sketch of a foaf+ssl+openid service

Discussing foaf+ssl with Melvin Carvalho he pointed out that we need a service to help non https enabled servers to participate in our distributed open secure social network. This discussion led me to sketch out the following simple protocol, where I make use of parts of the OpenId protocol at key points. This results in something that does what OpenId does, but without the need for users to remember their URL, and so without many of the problems that plague that protocol. And all this with minimal protocol invention.

So first here is the UML sequence diagram for what I am calling here tentatively foaf+ssl+openid.

  1. First Romeo arrives on a public page with a login button.
    • On an OpenId server there would be a field for the user to enter their ID, with foaf+ssl this is not needed. So we have a simple login button.
    • That button's action attribute points to some foaf+ssl+openid service that server trusts (it is therefore an https URL). It can be any such service. In OpenId the Id entered by the user points the server to a web page that points the service to an openid server the user (Romeo here) trusts. All of this is no longer needed with this protocol. The html for the login button can be static.
    • The URL has to encode information for the foaf+ssl service to know who to contact back. One should use exactly the same URL format here as OpenId does. (minus the need to encode User's URL since that will be in the X509 certificate)
  2. When Romeo clicks the login button he opens an https request to the foaf+ssl+openid service.
  3. The foaf+ssl+openid service on opening the connection asks for the client's certificate after sending its own. This would contain
    • The User's Public key
            Subject Public Key Info:
                  Public Key Algorithm: rsaEncryption
                  RSA Public Key: (1024 bit)
                      Modulus (1024 bit):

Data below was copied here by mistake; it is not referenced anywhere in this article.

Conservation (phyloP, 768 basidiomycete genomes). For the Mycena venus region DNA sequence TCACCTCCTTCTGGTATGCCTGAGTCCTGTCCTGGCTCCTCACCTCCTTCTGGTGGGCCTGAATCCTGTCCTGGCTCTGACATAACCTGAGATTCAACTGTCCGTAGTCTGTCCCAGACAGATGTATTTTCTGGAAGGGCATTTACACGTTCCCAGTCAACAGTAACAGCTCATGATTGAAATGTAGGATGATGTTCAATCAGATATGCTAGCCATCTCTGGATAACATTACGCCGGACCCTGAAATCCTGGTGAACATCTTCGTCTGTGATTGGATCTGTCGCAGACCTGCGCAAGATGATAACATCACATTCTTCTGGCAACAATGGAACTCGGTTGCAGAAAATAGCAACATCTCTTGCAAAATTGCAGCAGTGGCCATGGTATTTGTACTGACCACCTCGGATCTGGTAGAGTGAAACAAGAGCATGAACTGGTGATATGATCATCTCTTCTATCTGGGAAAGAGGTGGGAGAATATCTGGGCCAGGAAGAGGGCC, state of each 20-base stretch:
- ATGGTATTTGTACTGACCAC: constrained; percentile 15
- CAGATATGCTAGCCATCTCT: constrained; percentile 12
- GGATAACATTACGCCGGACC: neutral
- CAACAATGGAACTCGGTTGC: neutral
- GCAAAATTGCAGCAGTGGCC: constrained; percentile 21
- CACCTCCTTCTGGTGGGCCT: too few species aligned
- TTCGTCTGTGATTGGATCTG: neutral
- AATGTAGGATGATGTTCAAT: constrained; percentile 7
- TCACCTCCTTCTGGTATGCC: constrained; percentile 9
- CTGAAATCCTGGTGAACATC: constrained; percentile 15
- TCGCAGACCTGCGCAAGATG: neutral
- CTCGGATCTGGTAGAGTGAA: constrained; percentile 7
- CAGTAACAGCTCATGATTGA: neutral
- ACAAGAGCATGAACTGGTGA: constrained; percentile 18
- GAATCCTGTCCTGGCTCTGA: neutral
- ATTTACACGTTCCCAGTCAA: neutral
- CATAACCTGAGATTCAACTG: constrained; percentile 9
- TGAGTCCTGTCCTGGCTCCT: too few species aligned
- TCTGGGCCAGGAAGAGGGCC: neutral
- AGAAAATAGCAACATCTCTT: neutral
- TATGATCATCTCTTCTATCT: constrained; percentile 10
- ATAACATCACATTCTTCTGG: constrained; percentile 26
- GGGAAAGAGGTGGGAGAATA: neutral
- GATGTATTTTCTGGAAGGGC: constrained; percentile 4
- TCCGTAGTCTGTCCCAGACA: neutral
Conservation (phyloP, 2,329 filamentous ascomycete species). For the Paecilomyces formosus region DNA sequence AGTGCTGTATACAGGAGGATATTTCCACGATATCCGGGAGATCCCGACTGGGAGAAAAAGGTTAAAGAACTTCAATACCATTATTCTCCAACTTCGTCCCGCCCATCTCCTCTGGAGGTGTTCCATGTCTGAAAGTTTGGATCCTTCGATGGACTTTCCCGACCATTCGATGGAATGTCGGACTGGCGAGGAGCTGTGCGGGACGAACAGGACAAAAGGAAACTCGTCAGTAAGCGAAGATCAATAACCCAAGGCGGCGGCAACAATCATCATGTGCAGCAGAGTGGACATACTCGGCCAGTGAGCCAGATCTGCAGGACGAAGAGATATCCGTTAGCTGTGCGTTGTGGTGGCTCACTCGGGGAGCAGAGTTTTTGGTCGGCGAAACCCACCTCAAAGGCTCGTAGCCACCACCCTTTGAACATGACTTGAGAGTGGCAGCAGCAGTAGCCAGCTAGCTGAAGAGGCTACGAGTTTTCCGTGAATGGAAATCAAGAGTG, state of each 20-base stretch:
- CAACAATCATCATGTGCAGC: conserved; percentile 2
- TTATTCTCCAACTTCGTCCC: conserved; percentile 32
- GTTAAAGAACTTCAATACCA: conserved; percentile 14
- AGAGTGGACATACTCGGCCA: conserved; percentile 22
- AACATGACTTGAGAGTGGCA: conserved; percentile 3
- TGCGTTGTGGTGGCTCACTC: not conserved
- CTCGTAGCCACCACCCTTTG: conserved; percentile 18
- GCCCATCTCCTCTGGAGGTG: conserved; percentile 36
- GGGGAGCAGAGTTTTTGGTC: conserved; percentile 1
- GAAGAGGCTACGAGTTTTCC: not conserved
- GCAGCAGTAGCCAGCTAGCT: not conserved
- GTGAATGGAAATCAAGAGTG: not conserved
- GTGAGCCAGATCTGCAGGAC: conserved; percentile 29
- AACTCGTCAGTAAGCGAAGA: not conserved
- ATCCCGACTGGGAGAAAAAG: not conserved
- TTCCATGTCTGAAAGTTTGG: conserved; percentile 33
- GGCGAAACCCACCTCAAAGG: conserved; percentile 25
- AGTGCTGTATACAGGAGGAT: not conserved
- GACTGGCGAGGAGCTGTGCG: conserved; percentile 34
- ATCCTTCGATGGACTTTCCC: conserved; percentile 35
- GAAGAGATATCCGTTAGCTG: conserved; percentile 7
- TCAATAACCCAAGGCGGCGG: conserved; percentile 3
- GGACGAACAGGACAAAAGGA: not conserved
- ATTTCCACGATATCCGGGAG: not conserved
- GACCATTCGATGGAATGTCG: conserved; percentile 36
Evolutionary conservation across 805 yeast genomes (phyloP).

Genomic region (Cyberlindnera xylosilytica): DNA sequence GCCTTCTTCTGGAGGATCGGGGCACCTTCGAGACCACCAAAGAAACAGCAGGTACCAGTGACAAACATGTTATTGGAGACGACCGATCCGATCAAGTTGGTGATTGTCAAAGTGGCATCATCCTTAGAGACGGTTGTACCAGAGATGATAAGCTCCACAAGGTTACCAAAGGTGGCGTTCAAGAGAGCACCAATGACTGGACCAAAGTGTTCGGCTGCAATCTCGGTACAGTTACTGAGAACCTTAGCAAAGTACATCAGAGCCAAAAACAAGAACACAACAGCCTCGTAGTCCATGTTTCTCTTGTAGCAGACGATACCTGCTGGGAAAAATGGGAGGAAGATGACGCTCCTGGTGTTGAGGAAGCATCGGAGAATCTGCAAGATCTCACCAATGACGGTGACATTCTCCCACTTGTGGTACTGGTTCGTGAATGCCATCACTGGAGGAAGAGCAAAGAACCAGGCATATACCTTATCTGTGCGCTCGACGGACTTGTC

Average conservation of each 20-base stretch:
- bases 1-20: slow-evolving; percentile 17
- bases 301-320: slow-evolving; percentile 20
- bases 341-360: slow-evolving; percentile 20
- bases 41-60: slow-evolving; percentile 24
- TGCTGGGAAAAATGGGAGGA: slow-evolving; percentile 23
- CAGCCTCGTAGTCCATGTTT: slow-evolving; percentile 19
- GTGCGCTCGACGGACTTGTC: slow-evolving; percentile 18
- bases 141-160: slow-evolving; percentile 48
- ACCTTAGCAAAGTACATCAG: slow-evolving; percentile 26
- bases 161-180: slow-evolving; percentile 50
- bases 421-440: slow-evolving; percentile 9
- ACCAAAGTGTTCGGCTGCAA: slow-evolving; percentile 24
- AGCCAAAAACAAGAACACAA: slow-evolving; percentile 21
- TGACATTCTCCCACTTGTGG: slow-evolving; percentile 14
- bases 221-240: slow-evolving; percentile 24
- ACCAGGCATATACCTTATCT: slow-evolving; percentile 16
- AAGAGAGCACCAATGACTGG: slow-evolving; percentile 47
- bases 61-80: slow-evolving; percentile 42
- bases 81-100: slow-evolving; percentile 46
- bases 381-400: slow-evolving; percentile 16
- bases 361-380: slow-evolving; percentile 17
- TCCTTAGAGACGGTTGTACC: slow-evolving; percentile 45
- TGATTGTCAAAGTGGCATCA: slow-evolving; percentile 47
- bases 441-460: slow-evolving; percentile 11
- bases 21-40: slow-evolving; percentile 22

00:b6:bd:6c:e1:a5:ef:51:aa:a6:97:52:c6:af:2e:
                          71:94:8a:b6:da:9e:5a:5f:08:6d:ba:75:48:d8:b8:
                          01:50:d3:92:11:7d:90:13:89:48:06:2e:ec:6e:cb:
                          57:45:a4:54:91:ee:a0:3a:46:b0:a1:c2:e6:32:4d:
                          54:14:4f:42:cd:aa:05:ca:39:93:9e:b9:73:08:6c:
                          fe:dc:8e:31:64:1c:f7:f2:9a:bc:58:31:0d:cb:8e:
                          56:d9:e6:da:e2:23:3a:31:71:67:74:d1:eb:32:ce:
                          d1:52:08:4c:fb:86:0f:b8:cb:52:98:a3:c0:27:01:
                          45:c5:d8:78:f0:7f:64:17:af
                      Exponent: 65537 (0x10001)
      
    • The Subject's Alternative Name WebId
              X509v3 extensions:
                 ...
                 X509v3 Subject Alternative Name: 
                                 URI:http://romeo.net/#romeo
      
    The ability for browsers to do this is all part of the standard TLS handshake available in most browsers for a few generations.
  4. The server looks in the client certificate for the Subject Alternative Name in the SSLv3 extensions, and fetches the foaf file at that URL
  5. The service then does a simple match on the information from the foaf file and the information from the certificate. If they match the foaf+ssl+openid service knows that the user <http://romeo.net/#rome> controls <http://romeo.net/> web page. This is enough for simple authentication. (For more on this see Creating a Web of Trust withouth Key Signing Parties )
  6. Depending on the result, the foaf+ssl+openid service can return a redirect with an authentication token to the original service Romeo wanted to log into. This can also be done using the patterns developed in the OpenId community. foaf+ssl+openid sequence diagram
  7. The browser then redirects to the Original service.
  8. The service now has Romeo's URL. But to avoid a man in the middle attack, or replay attacks it follows the OpenId protocol and does a little check with its service on a token sent to it in the redirect in step 6.
    ((Perhaps this step could be avoided if the foaf+ssl+openid service made public it's public key, and encrypted some token sent to by the client to the server. But we could just stick closely to the well trodden OpenId path and just reuse their libraries.))
  9. Having verified the identity of the user, the service could optionally GET the user's foaf file, for public information about him.
  10. Or it could check the relation that user has to it's trusted graph of friends,
  11. and return a presonalised resource

One could also imagine a foaf+ssl+openid server enabled with attribute exchange functionality, which it could get access to simply by reading the foaf file.

I am not sure how much of a problem it really is for servers not to have SSL access. But this could easily fill that gap.

Comments:

Bruno Harbulot implemented such a service using SAML

http://lists.foaf-project.org/pipermail/foaf-protocols/2009-March/000403.html

Posted by Henry Story on March 25, 2009 at 11:22 AM CET #

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